Leo: That's the point. I think anybody would stipulate, yeah, okay, but that's not going to be the end of the government's requests because what they really don't like is end-to-end messaging. As long as a corporate entity that they can subpoena, that they can serve a warrant to, has the keys, they're fine with that. What they don't like is end-to-end encryption, which means the only person who has the keys are the parties in the conversation. Is there a way to make that breakable without compromising security?

Steve: No.

Leo: No.

Steve: No. And this is to your point, Leo, that you brought up correctly last time, which is it's math. We already have the ability to do unbreakable encryption. And so...

Leo: I'd be happy to give the government, since they already have it, the right to do whatever they want to do with non-end-to-end encryption - Telegram and Apple's Messages and, well, WhatsApp is end to end; right? WhatsApp, nobody holds those keys; right? It's using Open Whisper's protocols; is that right?

Steve: It's been a while since I looked.

Leo: I think they use the Signal messaging protocol. Signal, let's give the Signal example. Signal, no one has the keys.

Steve: I do know that WhatsApp is using Signal, yes.

Leo: In that case there is no key escrow. There's no one holds that key. You are the key, you and the - the only parties who could access that would be the parties involved in the conversation.

Steve: Well, because that's the design of it.

Leo: So what would you do then - see, the government wants WhatsApp. That's what they want. I don't think they really care about Apple Message because they can already serve a subpoena to Apple. They can warrant Apple and get that message. They know that.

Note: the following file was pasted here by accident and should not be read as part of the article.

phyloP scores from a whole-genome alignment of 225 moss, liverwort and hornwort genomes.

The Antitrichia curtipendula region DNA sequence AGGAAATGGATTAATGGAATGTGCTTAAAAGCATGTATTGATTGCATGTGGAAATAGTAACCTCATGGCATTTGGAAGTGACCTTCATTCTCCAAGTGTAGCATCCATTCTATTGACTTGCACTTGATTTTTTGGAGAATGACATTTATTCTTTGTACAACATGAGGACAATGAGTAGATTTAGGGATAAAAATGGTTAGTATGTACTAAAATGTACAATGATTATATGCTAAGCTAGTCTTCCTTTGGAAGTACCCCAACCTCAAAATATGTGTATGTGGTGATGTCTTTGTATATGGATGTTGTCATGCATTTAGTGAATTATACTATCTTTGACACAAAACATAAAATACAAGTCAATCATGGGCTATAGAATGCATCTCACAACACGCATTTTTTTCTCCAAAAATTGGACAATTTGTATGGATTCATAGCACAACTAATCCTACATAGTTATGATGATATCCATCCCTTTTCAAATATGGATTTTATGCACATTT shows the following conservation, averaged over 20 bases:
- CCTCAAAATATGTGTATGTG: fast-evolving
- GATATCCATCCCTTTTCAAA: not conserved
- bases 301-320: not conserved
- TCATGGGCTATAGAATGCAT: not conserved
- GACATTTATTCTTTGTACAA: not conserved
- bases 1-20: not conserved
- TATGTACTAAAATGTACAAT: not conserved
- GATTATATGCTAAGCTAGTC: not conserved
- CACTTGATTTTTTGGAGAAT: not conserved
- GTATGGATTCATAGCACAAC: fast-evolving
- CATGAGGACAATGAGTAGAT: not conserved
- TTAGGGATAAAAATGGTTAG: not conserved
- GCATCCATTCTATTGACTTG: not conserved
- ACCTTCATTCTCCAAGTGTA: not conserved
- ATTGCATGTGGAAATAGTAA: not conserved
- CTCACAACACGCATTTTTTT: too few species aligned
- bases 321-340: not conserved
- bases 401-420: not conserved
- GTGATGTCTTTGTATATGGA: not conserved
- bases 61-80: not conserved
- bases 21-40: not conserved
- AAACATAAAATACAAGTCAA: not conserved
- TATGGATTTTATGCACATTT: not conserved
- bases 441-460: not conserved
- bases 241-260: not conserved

Steve: Yeah, yeah. They want...

Leo: They want WhatsApp.

Steve: Exactly. And so I don't know that Moxie would ever be moved to...

Leo: No, I know he wouldn't.

Steve: add that technology. But what we're talking about here, I mean, it's serious. It would be the government outlawing, formally outlawing encryption that it cannot serve a warrant on in order to obtain access. It would be against the law. And, I mean, the government's made mistakes before. Remember when - I remember you couldn't use more than 40-bit keys once upon a time.

Leo: Right. They called it munition.

Steve: Yes. And so 128-bit keys existed, but you couldn't go outside of the U.S. with more than 40 bits of encryption, presumably because...

Leo: Which led to people wearing T-shirts with the code for strong encryption and exporting it that way.

Steve: Yes.

Leo: It's pretty hard to tie that down.

Steve: So imagine a world where a law is passed by the U.S. government that says, at some point, I mean, and there'll be some sunsetting period, you know, like by 2025 it is against the law to use encryption that there is not a means for the government to obtain a warrant for access to. Now, at that point Facebook needs to decide, are they going to give up encryption, or are they going to soften their encryption? I mean, Signal's open source. So again, and there are other smart people. So it might be that we have no choice but for Apple and for Facebook and for Google, I mean, major commercial organizations to use warrant-compatible encryption...